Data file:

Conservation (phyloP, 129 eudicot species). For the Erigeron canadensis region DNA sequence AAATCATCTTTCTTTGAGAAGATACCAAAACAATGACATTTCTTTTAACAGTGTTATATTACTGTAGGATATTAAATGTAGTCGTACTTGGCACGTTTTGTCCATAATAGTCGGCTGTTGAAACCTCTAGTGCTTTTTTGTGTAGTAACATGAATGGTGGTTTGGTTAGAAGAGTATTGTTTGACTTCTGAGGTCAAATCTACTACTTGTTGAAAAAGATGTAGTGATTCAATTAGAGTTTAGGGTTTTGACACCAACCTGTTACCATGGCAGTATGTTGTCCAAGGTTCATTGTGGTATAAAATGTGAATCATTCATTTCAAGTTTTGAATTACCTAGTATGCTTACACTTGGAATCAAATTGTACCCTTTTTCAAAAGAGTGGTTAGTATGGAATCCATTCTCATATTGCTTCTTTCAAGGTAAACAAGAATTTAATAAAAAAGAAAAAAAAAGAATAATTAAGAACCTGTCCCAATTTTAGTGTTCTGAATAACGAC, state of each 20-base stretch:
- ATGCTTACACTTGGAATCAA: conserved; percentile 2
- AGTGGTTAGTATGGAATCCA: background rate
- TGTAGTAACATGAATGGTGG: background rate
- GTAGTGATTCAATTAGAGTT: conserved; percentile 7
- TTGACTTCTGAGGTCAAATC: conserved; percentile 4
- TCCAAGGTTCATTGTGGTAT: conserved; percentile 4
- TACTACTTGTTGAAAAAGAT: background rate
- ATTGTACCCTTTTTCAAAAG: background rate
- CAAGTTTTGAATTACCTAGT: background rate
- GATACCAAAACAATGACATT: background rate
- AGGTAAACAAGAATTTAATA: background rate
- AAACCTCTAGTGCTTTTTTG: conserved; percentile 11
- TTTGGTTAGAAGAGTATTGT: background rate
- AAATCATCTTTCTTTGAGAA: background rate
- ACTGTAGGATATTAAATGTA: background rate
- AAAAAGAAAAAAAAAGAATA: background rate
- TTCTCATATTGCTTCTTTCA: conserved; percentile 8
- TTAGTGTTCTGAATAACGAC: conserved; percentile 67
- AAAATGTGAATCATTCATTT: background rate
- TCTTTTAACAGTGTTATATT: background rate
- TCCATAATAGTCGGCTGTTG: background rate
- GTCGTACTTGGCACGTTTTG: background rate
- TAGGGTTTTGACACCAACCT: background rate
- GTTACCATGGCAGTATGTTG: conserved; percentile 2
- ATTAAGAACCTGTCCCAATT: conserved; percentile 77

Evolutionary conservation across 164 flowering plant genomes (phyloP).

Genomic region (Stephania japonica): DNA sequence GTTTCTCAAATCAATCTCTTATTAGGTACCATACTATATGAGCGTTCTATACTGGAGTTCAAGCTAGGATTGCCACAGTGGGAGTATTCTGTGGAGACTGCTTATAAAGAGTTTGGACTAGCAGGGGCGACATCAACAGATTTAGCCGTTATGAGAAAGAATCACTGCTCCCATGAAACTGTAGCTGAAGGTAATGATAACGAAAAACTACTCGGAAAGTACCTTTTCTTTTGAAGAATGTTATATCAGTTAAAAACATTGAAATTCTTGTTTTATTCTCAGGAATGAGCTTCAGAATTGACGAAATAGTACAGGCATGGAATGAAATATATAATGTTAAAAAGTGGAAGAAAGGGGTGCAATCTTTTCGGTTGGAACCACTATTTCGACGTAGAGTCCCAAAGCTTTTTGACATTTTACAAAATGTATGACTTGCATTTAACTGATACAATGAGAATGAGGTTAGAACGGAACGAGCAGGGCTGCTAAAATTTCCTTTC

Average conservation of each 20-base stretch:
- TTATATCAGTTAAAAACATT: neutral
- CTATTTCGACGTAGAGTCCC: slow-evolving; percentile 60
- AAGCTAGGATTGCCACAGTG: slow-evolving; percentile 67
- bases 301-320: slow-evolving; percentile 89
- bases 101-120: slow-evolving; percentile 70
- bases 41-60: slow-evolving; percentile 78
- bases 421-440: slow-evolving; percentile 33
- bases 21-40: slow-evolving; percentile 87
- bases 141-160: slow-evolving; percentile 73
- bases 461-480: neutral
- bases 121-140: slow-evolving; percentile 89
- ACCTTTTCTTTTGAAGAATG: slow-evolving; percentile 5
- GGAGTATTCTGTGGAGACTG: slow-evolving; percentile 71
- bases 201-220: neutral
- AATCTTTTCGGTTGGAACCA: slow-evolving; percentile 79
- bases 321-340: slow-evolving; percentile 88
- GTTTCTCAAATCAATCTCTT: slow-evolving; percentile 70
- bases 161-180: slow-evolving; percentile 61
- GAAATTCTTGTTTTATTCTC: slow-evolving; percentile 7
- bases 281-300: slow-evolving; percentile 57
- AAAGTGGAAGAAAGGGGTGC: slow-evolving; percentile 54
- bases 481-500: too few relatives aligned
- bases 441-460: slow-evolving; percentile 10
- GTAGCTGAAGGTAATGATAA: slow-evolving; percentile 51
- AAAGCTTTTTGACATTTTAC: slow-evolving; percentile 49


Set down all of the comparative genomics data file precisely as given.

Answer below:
Conservation (phyloP, 129 eudicot species). For the Erigeron canadensis region DNA sequence AAATCATCTTTCTTTGAGAAGATACCAAAACAATGACATTTCTTTTAACAGTGTTATATTACTGTAGGATATTAAATGTAGTCGTACTTGGCACGTTTTGTCCATAATAGTCGGCTGTTGAAACCTCTAGTGCTTTTTTGTGTAGTAACATGAATGGTGGTTTGGTTAGAAGAGTATTGTTTGACTTCTGAGGTCAAATCTACTACTTGTTGAAAAAGATGTAGTGATTCAATTAGAGTTTAGGGTTTTGACACCAACCTGTTACCATGGCAGTATGTTGTCCAAGGTTCATTGTGGTATAAAATGTGAATCATTCATTTCAAGTTTTGAATTACCTAGTATGCTTACACTTGGAATCAAATTGTACCCTTTTTCAAAAGAGTGGTTAGTATGGAATCCATTCTCATATTGCTTCTTTCAAGGTAAACAAGAATTTAATAAAAAAGAAAAAAAAAGAATAATTAAGAACCTGTCCCAATTTTAGTGTTCTGAATAACGAC, state of each 20-base stretch:
- ATGCTTACACTTGGAATCAA: conserved; percentile 2
- AGTGGTTAGTATGGAATCCA: background rate
- TGTAGTAACATGAATGGTGG: background rate
- GTAGTGATTCAATTAGAGTT: conserved; percentile 7
- TTGACTTCTGAGGTCAAATC: conserved; percentile 4
- TCCAAGGTTCATTGTGGTAT: conserved; percentile 4
- TACTACTTGTTGAAAAAGAT: background rate
- ATTGTACCCTTTTTCAAAAG: background rate
- CAAGTTTTGAATTACCTAGT: background rate
- GATACCAAAACAATGACATT: background rate
- AGGTAAACAAGAATTTAATA: background rate
- AAACCTCTAGTGCTTTTTTG: conserved; percentile 11
- TTTGGTTAGAAGAGTATTGT: background rate
- AAATCATCTTTCTTTGAGAA: background rate
- ACTGTAGGATATTAAATGTA: background rate
- AAAAAGAAAAAAAAAGAATA: background rate
- TTCTCATATTGCTTCTTTCA: conserved; percentile 8
- TTAGTGTTCTGAATAACGAC: conserved; percentile 67
- AAAATGTGAATCATTCATTT: background rate
- TCTTTTAACAGTGTTATATT: background rate
- TCCATAATAGTCGGCTGTTG: background rate
- GTCGTACTTGGCACGTTTTG: background rate
- TAGGGTTTTGACACCAACCT: background rate
- GTTACCATGGCAGTATGTTG: conserved; percentile 2
- ATTAAGAACCTGTCCCAATT: conserved; percentile 77

Evolutionary conservation across 164 flowering plant genomes (phyloP).

Genomic region (Stephania japonica): DNA sequence GTTTCTCAAATCAATCTCTTATTAGGTACCATACTATATGAGCGTTCTATACTGGAGTTCAAGCTAGGATTGCCACAGTGGGAGTATTCTGTGGAGACTGCTTATAAAGAGTTTGGACTAGCAGGGGCGACATCAACAGATTTAGCCGTTATGAGAAAGAATCACTGCTCCCATGAAACTGTAGCTGAAGGTAATGATAACGAAAAACTACTCGGAAAGTACCTTTTCTTTTGAAGAATGTTATATCAGTTAAAAACATTGAAATTCTTGTTTTATTCTCAGGAATGAGCTTCAGAATTGACGAAATAGTACAGGCATGGAATGAAATATATAATGTTAAAAAGTGGAAGAAAGGGGTGCAATCTTTTCGGTTGGAACCACTATTTCGACGTAGAGTCCCAAAGCTTTTTGACATTTTACAAAATGTATGACTTGCATTTAACTGATACAATGAGAATGAGGTTAGAACGGAACGAGCAGGGCTGCTAAAATTTCCTTTC

Average conservation of each 20-base stretch:
- TTATATCAGTTAAAAACATT: neutral
- CTATTTCGACGTAGAGTCCC: slow-evolving; percentile 60
- AAGCTAGGATTGCCACAGTG: slow-evolving; percentile 67
- bases 301-320: slow-evolving; percentile 89
- bases 101-120: slow-evolving; percentile 70
- bases 41-60: slow-evolving; percentile 78
- bases 421-440: slow-evolving; percentile 33
- bases 21-40: slow-evolving; percentile 87
- bases 141-160: slow-evolving; percentile 73
- bases 461-480: neutral
- bases 121-140: slow-evolving; percentile 89
- ACCTTTTCTTTTGAAGAATG: slow-evolving; percentile 5
- GGAGTATTCTGTGGAGACTG: slow-evolving; percentile 71
- bases 201-220: neutral
- AATCTTTTCGGTTGGAACCA: slow-evolving; percentile 79
- bases 321-340: slow-evolving; percentile 88
- GTTTCTCAAATCAATCTCTT: slow-evolving; percentile 70
- bases 161-180: slow-evolving; percentile 61
- GAAATTCTTGTTTTATTCTC: slow-evolving; percentile 7
- bases 281-300: slow-evolving; percentile 57
- AAAGTGGAAGAAAGGGGTGC: slow-evolving; percentile 54
- bases 481-500: too few relatives aligned
- bases 441-460: slow-evolving; percentile 10
- GTAGCTGAAGGTAATGATAA: slow-evolving; percentile 51
- AAAGCTTTTTGACATTTTAC: slow-evolving; percentile 49